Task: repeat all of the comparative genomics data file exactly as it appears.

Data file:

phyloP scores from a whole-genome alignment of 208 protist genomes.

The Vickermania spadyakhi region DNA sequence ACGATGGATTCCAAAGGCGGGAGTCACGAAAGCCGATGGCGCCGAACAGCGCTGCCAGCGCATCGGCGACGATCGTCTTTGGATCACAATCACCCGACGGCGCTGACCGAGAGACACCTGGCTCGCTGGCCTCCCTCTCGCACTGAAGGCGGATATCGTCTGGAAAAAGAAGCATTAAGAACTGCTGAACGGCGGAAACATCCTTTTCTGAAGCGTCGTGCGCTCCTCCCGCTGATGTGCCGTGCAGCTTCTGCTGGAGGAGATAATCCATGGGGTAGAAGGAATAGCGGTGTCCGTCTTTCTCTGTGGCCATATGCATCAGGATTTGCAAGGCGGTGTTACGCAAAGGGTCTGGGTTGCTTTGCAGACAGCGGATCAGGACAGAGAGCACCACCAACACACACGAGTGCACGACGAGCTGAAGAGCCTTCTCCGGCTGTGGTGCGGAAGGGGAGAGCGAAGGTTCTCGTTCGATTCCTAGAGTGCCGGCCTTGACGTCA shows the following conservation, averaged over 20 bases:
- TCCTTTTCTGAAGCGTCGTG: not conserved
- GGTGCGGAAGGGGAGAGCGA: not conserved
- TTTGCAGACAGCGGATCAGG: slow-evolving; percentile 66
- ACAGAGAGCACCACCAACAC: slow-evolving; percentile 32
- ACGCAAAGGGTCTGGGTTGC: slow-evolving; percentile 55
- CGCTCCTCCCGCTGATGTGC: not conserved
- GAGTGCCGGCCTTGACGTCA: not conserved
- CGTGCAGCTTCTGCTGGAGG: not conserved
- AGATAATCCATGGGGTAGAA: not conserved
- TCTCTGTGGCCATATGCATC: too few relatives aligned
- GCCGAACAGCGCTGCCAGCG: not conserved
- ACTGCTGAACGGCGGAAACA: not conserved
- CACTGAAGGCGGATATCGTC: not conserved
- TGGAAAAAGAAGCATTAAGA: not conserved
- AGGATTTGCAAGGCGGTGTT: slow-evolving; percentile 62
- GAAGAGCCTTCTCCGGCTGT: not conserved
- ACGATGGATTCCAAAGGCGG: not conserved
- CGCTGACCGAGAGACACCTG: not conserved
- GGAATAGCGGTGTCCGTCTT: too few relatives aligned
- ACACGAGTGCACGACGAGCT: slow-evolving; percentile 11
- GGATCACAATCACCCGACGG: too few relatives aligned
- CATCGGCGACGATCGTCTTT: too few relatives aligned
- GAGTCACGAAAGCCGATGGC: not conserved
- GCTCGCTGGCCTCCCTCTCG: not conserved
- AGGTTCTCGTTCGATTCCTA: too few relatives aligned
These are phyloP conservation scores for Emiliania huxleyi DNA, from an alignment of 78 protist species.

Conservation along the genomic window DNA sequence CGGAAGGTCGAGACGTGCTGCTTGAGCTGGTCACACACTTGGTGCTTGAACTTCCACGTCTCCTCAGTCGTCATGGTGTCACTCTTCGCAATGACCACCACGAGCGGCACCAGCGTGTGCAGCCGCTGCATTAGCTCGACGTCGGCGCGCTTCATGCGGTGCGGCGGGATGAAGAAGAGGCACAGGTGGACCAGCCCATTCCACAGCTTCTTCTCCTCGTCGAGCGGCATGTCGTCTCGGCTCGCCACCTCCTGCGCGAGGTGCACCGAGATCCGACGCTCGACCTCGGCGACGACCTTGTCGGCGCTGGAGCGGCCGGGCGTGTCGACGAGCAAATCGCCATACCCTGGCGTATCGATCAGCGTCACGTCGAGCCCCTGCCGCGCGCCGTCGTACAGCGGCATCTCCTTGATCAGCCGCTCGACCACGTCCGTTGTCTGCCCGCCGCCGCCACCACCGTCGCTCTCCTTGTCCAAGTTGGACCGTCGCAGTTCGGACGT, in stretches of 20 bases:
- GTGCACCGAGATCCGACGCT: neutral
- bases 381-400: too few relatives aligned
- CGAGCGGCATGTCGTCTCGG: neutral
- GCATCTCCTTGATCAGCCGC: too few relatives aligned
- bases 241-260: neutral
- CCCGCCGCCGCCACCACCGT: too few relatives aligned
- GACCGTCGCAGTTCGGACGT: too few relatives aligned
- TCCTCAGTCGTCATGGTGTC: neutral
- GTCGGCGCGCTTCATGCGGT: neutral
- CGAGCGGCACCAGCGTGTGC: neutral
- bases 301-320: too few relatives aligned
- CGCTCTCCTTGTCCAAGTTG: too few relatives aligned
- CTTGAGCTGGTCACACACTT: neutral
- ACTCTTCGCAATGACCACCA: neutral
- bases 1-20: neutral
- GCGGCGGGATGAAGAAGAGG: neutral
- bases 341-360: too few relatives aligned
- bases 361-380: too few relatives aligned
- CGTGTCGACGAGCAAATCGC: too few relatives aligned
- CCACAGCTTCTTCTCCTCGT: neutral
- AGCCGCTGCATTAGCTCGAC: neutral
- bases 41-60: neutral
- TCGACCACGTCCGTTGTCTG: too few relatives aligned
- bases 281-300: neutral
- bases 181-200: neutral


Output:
phyloP scores from a whole-genome alignment of 208 protist genomes.

The Vickermania spadyakhi region DNA sequence ACGATGGATTCCAAAGGCGGGAGTCACGAAAGCCGATGGCGCCGAACAGCGCTGCCAGCGCATCGGCGACGATCGTCTTTGGATCACAATCACCCGACGGCGCTGACCGAGAGACACCTGGCTCGCTGGCCTCCCTCTCGCACTGAAGGCGGATATCGTCTGGAAAAAGAAGCATTAAGAACTGCTGAACGGCGGAAACATCCTTTTCTGAAGCGTCGTGCGCTCCTCCCGCTGATGTGCCGTGCAGCTTCTGCTGGAGGAGATAATCCATGGGGTAGAAGGAATAGCGGTGTCCGTCTTTCTCTGTGGCCATATGCATCAGGATTTGCAAGGCGGTGTTACGCAAAGGGTCTGGGTTGCTTTGCAGACAGCGGATCAGGACAGAGAGCACCACCAACACACACGAGTGCACGACGAGCTGAAGAGCCTTCTCCGGCTGTGGTGCGGAAGGGGAGAGCGAAGGTTCTCGTTCGATTCCTAGAGTGCCGGCCTTGACGTCA shows the following conservation, averaged over 20 bases:
- TCCTTTTCTGAAGCGTCGTG: not conserved
- GGTGCGGAAGGGGAGAGCGA: not conserved
- TTTGCAGACAGCGGATCAGG: slow-evolving; percentile 66
- ACAGAGAGCACCACCAACAC: slow-evolving; percentile 32
- ACGCAAAGGGTCTGGGTTGC: slow-evolving; percentile 55
- CGCTCCTCCCGCTGATGTGC: not conserved
- GAGTGCCGGCCTTGACGTCA: not conserved
- CGTGCAGCTTCTGCTGGAGG: not conserved
- AGATAATCCATGGGGTAGAA: not conserved
- TCTCTGTGGCCATATGCATC: too few relatives aligned
- GCCGAACAGCGCTGCCAGCG: not conserved
- ACTGCTGAACGGCGGAAACA: not conserved
- CACTGAAGGCGGATATCGTC: not conserved
- TGGAAAAAGAAGCATTAAGA: not conserved
- AGGATTTGCAAGGCGGTGTT: slow-evolving; percentile 62
- GAAGAGCCTTCTCCGGCTGT: not conserved
- ACGATGGATTCCAAAGGCGG: not conserved
- CGCTGACCGAGAGACACCTG: not conserved
- GGAATAGCGGTGTCCGTCTT: too few relatives aligned
- ACACGAGTGCACGACGAGCT: slow-evolving; percentile 11
- GGATCACAATCACCCGACGG: too few relatives aligned
- CATCGGCGACGATCGTCTTT: too few relatives aligned
- GAGTCACGAAAGCCGATGGC: not conserved
- GCTCGCTGGCCTCCCTCTCG: not conserved
- AGGTTCTCGTTCGATTCCTA: too few relatives aligned
These are phyloP conservation scores for Emiliania huxleyi DNA, from an alignment of 78 protist species.

Conservation along the genomic window DNA sequence CGGAAGGTCGAGACGTGCTGCTTGAGCTGGTCACACACTTGGTGCTTGAACTTCCACGTCTCCTCAGTCGTCATGGTGTCACTCTTCGCAATGACCACCACGAGCGGCACCAGCGTGTGCAGCCGCTGCATTAGCTCGACGTCGGCGCGCTTCATGCGGTGCGGCGGGATGAAGAAGAGGCACAGGTGGACCAGCCCATTCCACAGCTTCTTCTCCTCGTCGAGCGGCATGTCGTCTCGGCTCGCCACCTCCTGCGCGAGGTGCACCGAGATCCGACGCTCGACCTCGGCGACGACCTTGTCGGCGCTGGAGCGGCCGGGCGTGTCGACGAGCAAATCGCCATACCCTGGCGTATCGATCAGCGTCACGTCGAGCCCCTGCCGCGCGCCGTCGTACAGCGGCATCTCCTTGATCAGCCGCTCGACCACGTCCGTTGTCTGCCCGCCGCCGCCACCACCGTCGCTCTCCTTGTCCAAGTTGGACCGTCGCAGTTCGGACGT, in stretches of 20 bases:
- GTGCACCGAGATCCGACGCT: neutral
- bases 381-400: too few relatives aligned
- CGAGCGGCATGTCGTCTCGG: neutral
- GCATCTCCTTGATCAGCCGC: too few relatives aligned
- bases 241-260: neutral
- CCCGCCGCCGCCACCACCGT: too few relatives aligned
- GACCGTCGCAGTTCGGACGT: too few relatives aligned
- TCCTCAGTCGTCATGGTGTC: neutral
- GTCGGCGCGCTTCATGCGGT: neutral
- CGAGCGGCACCAGCGTGTGC: neutral
- bases 301-320: too few relatives aligned
- CGCTCTCCTTGTCCAAGTTG: too few relatives aligned
- CTTGAGCTGGTCACACACTT: neutral
- ACTCTTCGCAATGACCACCA: neutral
- bases 1-20: neutral
- GCGGCGGGATGAAGAAGAGG: neutral
- bases 341-360: too few relatives aligned
- bases 361-380: too few relatives aligned
- CGTGTCGACGAGCAAATCGC: too few relatives aligned
- CCACAGCTTCTTCTCCTCGT: neutral
- AGCCGCTGCATTAGCTCGAC: neutral
- bases 41-60: neutral
- TCGACCACGTCCGTTGTCTG: too few relatives aligned
- bases 281-300: neutral
- bases 181-200: neutral